The 3 Amazing National Monuments in Washington State

The state of Washington is well-known for its array of natural wonders, from state and national parks to wildlife refuges and waterways. However, the state also boasts a handful of hidden gems in the form of national monuments in Washington state that are well worth a visit for both out-of-state visitors and local residents.

The Three National Monuments in Washington State

Different from national parks, national monuments may be managed by one of eight federal agencies, including the National Park Service, U.S. Fish and Wildlife Service, U.S. Forest Service, Bureau of Land Management and even the Department of Energy. The President has the power to designate national monuments through the Antiquities Act of 1906, with 128 sites in 31 states and the District of Columbia currently named to the list.

Washington State is home to three of these special places: Hanford Reach National Monument, Mount St. Helens National Volcanic Monument and San Juan Islands National Monument. Below, we’ll take a closer look at each of the national monuments in Washington state and what makes them worth celebrating and protecting.

Hanford Reach National Monument

Established in the final year of the Clinton presidency, Hanford Reach National Monument is a 195,000-acre site surrounding the Hanford Nuclear Reservation, where the first plutonium reactors were developed and ultimately used to build the world’s first nuclear bombs.

This vast natural area hugs the Columbia River in the southern part of the state about an hour east of Yakima. Wildlife is abundant here, with coyotes, mule deer, bald eagles, elk and even porcupines a common sight in the desert landscape. Despite the often harsh conditions, wildflowers bloom in bright colors every spring, and the sagebrush canopy provides both a food source and shelter from the elements for many of the species who make their home in the monument.

Visitors will find plenty of opportunities for recreation at Hanford Reach, including hunting, birdwatching, hiking, boating and fishing; the waters of the Columbia River—as well as dozens of lakes, ponds and streams—teem with fall chinook salmon, mountain whitefish, sunfish and perch as well as carp and bass. This is one of the most beautiful national monuments in Washington state.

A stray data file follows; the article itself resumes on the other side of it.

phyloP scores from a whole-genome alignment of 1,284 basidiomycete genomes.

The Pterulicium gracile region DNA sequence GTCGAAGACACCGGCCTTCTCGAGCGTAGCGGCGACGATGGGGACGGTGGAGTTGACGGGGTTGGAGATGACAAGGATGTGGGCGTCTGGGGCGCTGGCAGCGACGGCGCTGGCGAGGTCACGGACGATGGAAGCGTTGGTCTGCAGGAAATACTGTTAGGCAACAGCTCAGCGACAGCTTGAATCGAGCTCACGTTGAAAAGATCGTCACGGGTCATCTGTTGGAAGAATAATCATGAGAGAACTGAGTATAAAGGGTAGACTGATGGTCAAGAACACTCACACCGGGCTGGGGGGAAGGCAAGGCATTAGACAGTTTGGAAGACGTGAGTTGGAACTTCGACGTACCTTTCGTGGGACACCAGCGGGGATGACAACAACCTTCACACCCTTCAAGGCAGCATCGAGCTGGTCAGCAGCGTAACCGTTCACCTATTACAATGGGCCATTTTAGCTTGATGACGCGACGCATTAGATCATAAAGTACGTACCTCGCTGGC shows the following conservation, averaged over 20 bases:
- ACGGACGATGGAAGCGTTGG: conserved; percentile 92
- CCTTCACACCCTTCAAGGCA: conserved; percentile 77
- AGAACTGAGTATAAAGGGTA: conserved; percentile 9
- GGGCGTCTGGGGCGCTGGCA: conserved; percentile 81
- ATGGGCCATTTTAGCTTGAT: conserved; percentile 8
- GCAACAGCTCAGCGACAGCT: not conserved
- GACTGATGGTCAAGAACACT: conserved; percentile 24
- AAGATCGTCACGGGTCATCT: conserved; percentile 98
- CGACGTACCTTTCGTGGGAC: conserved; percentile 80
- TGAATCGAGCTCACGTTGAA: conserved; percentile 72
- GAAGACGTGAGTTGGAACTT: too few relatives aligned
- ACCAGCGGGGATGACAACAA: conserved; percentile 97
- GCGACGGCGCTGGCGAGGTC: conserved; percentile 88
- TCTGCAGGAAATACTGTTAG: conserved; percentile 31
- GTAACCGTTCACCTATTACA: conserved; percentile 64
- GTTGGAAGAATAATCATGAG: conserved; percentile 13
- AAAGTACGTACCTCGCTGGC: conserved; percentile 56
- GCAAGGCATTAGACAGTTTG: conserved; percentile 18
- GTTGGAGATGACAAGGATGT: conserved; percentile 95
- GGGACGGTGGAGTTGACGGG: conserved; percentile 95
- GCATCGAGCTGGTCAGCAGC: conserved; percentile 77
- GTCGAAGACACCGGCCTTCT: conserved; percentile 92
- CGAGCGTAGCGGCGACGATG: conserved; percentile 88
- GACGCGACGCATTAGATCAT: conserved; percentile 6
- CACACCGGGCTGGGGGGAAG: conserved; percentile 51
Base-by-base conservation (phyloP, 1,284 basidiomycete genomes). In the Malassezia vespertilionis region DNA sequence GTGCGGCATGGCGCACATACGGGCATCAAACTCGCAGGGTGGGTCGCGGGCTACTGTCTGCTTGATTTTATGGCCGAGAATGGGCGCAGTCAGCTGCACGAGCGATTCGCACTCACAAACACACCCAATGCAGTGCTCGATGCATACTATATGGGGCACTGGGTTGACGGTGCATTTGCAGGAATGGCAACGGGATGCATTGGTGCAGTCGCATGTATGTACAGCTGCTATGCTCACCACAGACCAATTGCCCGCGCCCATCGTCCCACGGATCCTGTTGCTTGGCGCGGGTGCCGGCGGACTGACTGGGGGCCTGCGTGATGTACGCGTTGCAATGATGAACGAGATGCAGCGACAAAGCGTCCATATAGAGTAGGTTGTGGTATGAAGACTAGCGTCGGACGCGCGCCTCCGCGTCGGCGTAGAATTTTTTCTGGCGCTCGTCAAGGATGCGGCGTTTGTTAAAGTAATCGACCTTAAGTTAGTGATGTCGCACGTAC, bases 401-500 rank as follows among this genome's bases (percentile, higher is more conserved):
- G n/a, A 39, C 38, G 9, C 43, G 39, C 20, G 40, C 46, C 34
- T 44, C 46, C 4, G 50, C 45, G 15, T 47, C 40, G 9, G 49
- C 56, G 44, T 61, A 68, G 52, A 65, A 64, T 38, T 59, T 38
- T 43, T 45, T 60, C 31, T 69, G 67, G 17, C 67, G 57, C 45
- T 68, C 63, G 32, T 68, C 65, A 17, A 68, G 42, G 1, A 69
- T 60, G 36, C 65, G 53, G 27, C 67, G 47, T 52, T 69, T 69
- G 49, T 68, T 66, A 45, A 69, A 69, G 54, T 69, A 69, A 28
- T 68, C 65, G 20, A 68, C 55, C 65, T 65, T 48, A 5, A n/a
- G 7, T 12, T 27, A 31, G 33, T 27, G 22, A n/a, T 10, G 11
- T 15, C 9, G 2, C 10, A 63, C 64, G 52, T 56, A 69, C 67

History buffs will appreciate the Cold War relics preserved at the monument, including the plutonium reactors along the river banks—one of which provided the fuel for the bomb dropped on Nagasaki, Japan on August 9, 1945, effectively ending World War II. A state-of-the-art interpretive center called The Reach also opened to the public in the last year, featuring exhibits exploring the area’s ecological significance as well as its role in the Manhattan Project.

Hanford Reach National Monument is managed primarily by the U.S. Fish and Wildlife Service. While basic facilities like restrooms are available, much of the monument is quite remote, and visitors should plan on being self-sufficient with drinking water and any other needed supplies.

Mount St. Helens National Volcanic Monument

Located about 100 miles south of Seattle, Mount St. Helens National Volcanic Monument was established by President Ronald Reagan in 1982, just two years after the volcano’s massive and deadly eruption blasted it into the national consciousness. Comprising 110,000 acres across three counties, Mount St. Helens National Volcanic Monument was set aside for research, recreation and education.

The monument offers a wide variety of activities for its half-million annual visitors, including cycling, hiking, camping, fishing, snow sports and ranger-led programs. Popular destinations within the monument include:

  • The Johnston Ridge Observatory, which sends seismic, deformation and other data to the National Geological Service
  • Ape Cave Lava Tube, a 2.5-mile tube-shaped cave that visitors can hike through year-round
  • The Science and Learning Center at Coldwater, featuring exhibits, hands-on activities and interactive displays

…and hundreds of miles of hiking and equestrian trails. The monument’s landscape features rocky cliffs, lush green valleys, waterfalls and colorful wildflowers as well as a vast array of wildlife, such as deer, elk, bears, mountain goats and marmots.

San Juan Islands National Monument

Located in Puget Sound off Washington’s northwest coast, San Juan Islands National Monument is the most recently dedicated national monuments in Washington state, designated by President Barack Obama in 2013. This picturesque area encompasses 75 sites spread across roughly 1,000 acres within the San Juan Islands archipelago.

The monument is managed by the Bureau of Land Management and features a variety of stunning landscapes, from snow-capped peaks and thick green forests to sandy beaches and stately lighthouses. Hiking, boating, horseback riding and whale-watching are all popular activities here, and you’ll need access to some sort of watercraft to be able to see all 75 of the designated sites within the monument.

The islands are home to one of the most diverse ecosystems on the planet, and visitors may be fortunate enough to spot orcas, humpback and gray whales, harbor seals, sea lions, porpoises, starfish and hundreds of bird species—just to name a few. The plant life is just as diverse, with fir and cedar forests, large oaks, Pacific yews, big-leaf maples, native grasses and wildflowers and other flora thriving here.